The Last Will & Testament of Simeon the False Prophet – Part 1


The Last Will & Testament of Simeon the False Prophet

Part 1: Simeon’s Salvation from the Sea and how News of his Death reaches him


In the year of our Lord, AD 325, in the time when the Great Nile began to retreat from the lands of my people, I, Simeon, Bishop of Alexandria, Defender of the Faith and Guardian of the One True Secret, did leave the city of my fathers and follow my calling to the Council of Nicaea at the behest of my patrons and fathers, the Grand Council of Constantinople. This small city, in the Province of Bithynia lay many Roman leagues from my home here. It was with true reluctance that I bade Felicia, my wife, lover and servant of many years, farewell and began my torturous journey north, across the great Greek sea in the care of one Antonius; captain, trader and man of the many oceans.

I wish I could tell you that the journey was one of great adventure and heroism, yet sadly I cannot. Upon boarding Antonius’ galley, resplendent in the harbour of Alexandria, we unfurled the sails amid a fair wind and set off upon our momentous journey into the deep blue yonder of the Mediterranean Sea. For four days we glided across a sea of tranquility, the wind buffeting our sails, as if the hand of God himself was guiding us. We passed the true Christian cities of Caesarea, Ptolemais and Tyrus, from which the flames of freedom burnt bright from their mighty walls, without event. On the fifth night we landed upon the beaches of the Syrian coast and feast on our days catch from the abundant seas.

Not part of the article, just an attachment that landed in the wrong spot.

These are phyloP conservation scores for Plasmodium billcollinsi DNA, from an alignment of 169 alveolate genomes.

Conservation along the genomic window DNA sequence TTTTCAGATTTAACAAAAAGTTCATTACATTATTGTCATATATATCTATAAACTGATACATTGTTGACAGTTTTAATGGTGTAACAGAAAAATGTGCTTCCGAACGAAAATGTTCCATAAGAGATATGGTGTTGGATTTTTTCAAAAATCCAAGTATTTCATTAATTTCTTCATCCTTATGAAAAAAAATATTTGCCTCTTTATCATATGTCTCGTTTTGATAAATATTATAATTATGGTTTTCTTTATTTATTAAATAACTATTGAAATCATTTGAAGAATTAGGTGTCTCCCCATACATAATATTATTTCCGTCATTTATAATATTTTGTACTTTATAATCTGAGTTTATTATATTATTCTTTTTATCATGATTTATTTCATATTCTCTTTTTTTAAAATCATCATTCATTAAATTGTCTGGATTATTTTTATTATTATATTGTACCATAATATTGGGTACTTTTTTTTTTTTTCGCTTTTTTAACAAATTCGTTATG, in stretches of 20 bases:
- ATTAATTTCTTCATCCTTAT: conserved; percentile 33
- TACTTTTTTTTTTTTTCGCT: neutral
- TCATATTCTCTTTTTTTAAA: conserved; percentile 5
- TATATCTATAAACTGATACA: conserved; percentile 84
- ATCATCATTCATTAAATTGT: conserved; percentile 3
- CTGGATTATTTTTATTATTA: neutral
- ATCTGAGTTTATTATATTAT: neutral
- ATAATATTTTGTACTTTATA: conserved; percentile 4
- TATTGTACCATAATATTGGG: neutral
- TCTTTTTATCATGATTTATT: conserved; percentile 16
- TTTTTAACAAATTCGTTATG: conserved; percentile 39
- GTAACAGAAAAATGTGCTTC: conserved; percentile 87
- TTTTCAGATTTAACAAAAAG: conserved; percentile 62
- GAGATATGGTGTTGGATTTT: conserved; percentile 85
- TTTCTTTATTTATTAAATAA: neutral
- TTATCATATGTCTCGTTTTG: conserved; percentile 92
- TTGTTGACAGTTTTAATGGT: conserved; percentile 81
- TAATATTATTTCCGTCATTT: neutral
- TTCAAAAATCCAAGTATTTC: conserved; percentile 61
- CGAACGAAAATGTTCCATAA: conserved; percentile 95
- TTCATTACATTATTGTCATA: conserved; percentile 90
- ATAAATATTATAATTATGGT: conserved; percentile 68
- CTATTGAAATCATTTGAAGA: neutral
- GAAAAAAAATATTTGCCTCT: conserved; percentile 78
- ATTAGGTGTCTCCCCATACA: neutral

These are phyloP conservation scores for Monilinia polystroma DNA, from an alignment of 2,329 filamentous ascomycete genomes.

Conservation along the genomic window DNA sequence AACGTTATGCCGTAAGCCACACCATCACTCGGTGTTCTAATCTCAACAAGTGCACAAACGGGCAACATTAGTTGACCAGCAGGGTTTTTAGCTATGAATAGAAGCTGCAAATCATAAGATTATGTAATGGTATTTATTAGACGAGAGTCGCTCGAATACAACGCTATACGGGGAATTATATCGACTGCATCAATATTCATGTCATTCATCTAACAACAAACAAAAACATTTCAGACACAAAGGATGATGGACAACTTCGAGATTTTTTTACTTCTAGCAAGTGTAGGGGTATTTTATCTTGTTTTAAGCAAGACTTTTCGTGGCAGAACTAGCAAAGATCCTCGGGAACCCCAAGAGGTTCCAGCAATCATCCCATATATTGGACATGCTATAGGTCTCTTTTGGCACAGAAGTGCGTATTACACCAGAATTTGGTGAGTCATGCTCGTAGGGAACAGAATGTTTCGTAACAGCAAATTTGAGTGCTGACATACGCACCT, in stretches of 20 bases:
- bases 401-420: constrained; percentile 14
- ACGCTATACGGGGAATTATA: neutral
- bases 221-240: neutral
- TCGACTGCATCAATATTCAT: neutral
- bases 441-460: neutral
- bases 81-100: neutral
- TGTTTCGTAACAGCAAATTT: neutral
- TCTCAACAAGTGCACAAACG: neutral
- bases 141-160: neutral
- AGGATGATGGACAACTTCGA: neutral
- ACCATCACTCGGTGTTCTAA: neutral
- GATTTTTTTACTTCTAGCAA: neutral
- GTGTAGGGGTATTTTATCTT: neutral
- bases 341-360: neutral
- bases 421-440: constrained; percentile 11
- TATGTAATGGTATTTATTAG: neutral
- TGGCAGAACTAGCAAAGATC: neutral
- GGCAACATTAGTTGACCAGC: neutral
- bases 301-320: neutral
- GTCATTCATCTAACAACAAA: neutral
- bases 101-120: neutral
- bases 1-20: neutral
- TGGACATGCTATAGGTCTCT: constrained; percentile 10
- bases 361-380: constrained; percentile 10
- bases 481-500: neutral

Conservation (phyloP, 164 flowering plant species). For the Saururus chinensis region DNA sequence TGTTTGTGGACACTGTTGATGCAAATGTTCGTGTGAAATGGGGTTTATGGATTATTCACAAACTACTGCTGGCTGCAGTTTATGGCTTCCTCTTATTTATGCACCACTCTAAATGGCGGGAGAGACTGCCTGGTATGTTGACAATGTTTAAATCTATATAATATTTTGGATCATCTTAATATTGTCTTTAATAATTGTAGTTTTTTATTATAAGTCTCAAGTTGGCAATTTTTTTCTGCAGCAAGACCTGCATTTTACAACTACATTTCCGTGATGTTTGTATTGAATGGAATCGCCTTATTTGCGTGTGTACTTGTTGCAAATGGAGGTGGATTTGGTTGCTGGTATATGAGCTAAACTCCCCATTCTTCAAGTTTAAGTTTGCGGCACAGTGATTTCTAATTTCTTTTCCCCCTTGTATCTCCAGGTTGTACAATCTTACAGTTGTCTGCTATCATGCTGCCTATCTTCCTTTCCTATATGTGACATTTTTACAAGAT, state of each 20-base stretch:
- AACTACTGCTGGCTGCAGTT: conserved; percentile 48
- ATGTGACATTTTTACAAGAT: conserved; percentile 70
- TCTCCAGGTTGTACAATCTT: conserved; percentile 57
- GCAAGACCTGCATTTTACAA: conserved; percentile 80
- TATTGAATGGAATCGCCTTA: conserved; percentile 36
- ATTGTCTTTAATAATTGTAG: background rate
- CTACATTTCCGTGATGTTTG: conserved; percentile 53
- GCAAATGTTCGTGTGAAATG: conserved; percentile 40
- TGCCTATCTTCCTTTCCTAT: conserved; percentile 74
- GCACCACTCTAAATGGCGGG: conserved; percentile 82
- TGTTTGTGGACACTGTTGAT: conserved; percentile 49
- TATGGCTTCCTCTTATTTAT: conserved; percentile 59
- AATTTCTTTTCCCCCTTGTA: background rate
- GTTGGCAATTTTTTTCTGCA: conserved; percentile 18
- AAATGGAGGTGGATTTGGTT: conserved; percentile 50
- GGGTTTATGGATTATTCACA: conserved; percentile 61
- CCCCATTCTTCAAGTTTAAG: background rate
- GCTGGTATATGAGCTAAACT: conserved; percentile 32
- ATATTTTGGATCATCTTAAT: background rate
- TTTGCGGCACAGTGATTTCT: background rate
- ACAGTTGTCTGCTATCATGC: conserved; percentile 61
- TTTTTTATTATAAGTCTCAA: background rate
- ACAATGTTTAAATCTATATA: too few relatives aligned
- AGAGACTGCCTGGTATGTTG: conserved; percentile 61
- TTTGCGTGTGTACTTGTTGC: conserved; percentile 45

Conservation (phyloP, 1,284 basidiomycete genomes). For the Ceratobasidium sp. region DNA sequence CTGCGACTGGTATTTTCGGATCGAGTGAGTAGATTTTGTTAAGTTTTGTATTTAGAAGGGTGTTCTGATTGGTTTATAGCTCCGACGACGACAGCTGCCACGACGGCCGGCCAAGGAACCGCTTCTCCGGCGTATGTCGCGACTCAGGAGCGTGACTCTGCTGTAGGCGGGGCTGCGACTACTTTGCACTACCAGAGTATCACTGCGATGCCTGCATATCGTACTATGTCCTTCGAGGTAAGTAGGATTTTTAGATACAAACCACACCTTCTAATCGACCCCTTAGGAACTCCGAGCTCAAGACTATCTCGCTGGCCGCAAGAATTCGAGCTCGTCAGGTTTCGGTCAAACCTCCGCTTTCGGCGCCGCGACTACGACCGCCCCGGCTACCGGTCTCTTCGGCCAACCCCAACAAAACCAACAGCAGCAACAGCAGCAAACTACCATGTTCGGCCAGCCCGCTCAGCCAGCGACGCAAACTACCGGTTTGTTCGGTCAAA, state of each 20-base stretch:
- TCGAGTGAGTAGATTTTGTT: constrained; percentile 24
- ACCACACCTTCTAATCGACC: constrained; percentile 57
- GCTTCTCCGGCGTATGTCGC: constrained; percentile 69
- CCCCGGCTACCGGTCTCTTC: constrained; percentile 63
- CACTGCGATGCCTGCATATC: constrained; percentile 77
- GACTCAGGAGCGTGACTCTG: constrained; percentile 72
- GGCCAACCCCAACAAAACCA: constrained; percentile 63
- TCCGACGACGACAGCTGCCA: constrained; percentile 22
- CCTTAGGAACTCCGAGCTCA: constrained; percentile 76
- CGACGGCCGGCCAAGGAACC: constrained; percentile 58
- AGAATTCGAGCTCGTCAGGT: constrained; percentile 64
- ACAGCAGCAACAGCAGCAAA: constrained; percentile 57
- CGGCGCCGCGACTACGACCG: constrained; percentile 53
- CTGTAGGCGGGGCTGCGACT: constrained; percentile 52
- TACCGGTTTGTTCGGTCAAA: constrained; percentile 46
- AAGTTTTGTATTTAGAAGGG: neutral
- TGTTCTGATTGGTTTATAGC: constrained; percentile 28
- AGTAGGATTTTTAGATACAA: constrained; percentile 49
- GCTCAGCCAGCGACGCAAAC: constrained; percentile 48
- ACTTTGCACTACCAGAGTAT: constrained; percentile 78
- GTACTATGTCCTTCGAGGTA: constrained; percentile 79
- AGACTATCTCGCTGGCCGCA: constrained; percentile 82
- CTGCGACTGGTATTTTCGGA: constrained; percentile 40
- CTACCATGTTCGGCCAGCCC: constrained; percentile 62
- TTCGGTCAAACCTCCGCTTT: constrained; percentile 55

It was upon the dawning of the sixth day, the Sabbath, that disaster befell our small expedition. Little did I know then that such a sign should have driven me back then to the warm, welcoming bed of Felicia and the safety of my palace back in Alexandria. But I paid no heed.

As the morning dawned the skies darkened, threatening us with His rage. Through the progression of the day the seas began to swirl as if monsters grew angered beneath. In a short time the rains began with such intensity that a man’s skin pained upon a droplets touch. The seas grew mightier, roaring and thrashing against our stout ship. Antonius, a braver soul I have yet to meet, did seek to confront and battle this storm. He raged, as if a madman, against natures bombardment, bringing in the sails, battening all hatches and shaking his mighty fist to the Gods.

I for my part knelt before my Lord upon the prow and prayed for our safety and protection through this tempest. But it was to little avail for that day the Lord chose to pay no heed to my words. Near the Island of Cyprus our ship was driven by the raging seas onto a set of dragons teeth, protruding like vicious spikes from beneath the waves. A mighty gash was torn from our hull and the ship, as if in agony, screamed as her body was grounded upon the rocks. All souls on board were washed into the raging torrents of the sea and all, bar I, perished at the bottom of that deep and malevolent ocean.